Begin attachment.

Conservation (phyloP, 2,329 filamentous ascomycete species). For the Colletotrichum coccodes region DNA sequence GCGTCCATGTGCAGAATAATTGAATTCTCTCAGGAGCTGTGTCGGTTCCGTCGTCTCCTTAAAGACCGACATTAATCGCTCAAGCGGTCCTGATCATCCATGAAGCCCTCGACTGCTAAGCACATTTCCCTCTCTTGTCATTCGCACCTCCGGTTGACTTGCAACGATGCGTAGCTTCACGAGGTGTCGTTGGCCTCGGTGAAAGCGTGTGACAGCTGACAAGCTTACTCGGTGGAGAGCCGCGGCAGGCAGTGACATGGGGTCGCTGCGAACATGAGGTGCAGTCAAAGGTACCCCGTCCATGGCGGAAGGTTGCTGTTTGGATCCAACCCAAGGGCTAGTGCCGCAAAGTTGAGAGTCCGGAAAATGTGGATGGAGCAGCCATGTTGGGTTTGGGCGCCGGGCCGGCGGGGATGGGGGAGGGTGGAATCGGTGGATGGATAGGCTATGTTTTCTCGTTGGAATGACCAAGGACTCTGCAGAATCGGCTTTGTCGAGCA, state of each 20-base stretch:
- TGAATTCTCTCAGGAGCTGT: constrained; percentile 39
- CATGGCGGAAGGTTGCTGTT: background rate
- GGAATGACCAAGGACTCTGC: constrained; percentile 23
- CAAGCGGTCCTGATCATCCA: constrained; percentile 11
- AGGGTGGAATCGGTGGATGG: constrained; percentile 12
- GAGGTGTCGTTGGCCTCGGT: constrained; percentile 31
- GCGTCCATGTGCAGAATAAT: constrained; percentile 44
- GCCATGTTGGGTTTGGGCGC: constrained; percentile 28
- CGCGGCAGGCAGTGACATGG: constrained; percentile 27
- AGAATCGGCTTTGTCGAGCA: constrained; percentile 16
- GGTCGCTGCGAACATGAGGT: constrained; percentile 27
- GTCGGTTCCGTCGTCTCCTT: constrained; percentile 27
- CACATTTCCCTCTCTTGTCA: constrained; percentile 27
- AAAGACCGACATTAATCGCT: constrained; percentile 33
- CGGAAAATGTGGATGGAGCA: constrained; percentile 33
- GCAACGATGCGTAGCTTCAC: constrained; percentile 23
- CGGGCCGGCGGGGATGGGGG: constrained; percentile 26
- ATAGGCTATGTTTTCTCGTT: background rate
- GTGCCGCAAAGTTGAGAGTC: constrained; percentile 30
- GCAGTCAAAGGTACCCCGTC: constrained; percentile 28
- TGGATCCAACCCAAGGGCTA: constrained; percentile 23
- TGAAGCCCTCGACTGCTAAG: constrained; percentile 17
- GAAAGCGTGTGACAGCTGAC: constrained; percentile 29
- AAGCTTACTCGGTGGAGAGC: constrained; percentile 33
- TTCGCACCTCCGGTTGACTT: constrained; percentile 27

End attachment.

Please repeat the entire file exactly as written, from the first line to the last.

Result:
Conservation (phyloP, 2,329 filamentous ascomycete species). For the Colletotrichum coccodes region DNA sequence GCGTCCATGTGCAGAATAATTGAATTCTCTCAGGAGCTGTGTCGGTTCCGTCGTCTCCTTAAAGACCGACATTAATCGCTCAAGCGGTCCTGATCATCCATGAAGCCCTCGACTGCTAAGCACATTTCCCTCTCTTGTCATTCGCACCTCCGGTTGACTTGCAACGATGCGTAGCTTCACGAGGTGTCGTTGGCCTCGGTGAAAGCGTGTGACAGCTGACAAGCTTACTCGGTGGAGAGCCGCGGCAGGCAGTGACATGGGGTCGCTGCGAACATGAGGTGCAGTCAAAGGTACCCCGTCCATGGCGGAAGGTTGCTGTTTGGATCCAACCCAAGGGCTAGTGCCGCAAAGTTGAGAGTCCGGAAAATGTGGATGGAGCAGCCATGTTGGGTTTGGGCGCCGGGCCGGCGGGGATGGGGGAGGGTGGAATCGGTGGATGGATAGGCTATGTTTTCTCGTTGGAATGACCAAGGACTCTGCAGAATCGGCTTTGTCGAGCA, state of each 20-base stretch:
- TGAATTCTCTCAGGAGCTGT: constrained; percentile 39
- CATGGCGGAAGGTTGCTGTT: background rate
- GGAATGACCAAGGACTCTGC: constrained; percentile 23
- CAAGCGGTCCTGATCATCCA: constrained; percentile 11
- AGGGTGGAATCGGTGGATGG: constrained; percentile 12
- GAGGTGTCGTTGGCCTCGGT: constrained; percentile 31
- GCGTCCATGTGCAGAATAAT: constrained; percentile 44
- GCCATGTTGGGTTTGGGCGC: constrained; percentile 28
- CGCGGCAGGCAGTGACATGG: constrained; percentile 27
- AGAATCGGCTTTGTCGAGCA: constrained; percentile 16
- GGTCGCTGCGAACATGAGGT: constrained; percentile 27
- GTCGGTTCCGTCGTCTCCTT: constrained; percentile 27
- CACATTTCCCTCTCTTGTCA: constrained; percentile 27
- AAAGACCGACATTAATCGCT: constrained; percentile 33
- CGGAAAATGTGGATGGAGCA: constrained; percentile 33
- GCAACGATGCGTAGCTTCAC: constrained; percentile 23
- CGGGCCGGCGGGGATGGGGG: constrained; percentile 26
- ATAGGCTATGTTTTCTCGTT: background rate
- GTGCCGCAAAGTTGAGAGTC: constrained; percentile 30
- GCAGTCAAAGGTACCCCGTC: constrained; percentile 28
- TGGATCCAACCCAAGGGCTA: constrained; percentile 23
- TGAAGCCCTCGACTGCTAAG: constrained; percentile 17
- GAAAGCGTGTGACAGCTGAC: constrained; percentile 29
- AAGCTTACTCGGTGGAGAGC: constrained; percentile 33
- TTCGCACCTCCGGTTGACTT: constrained; percentile 27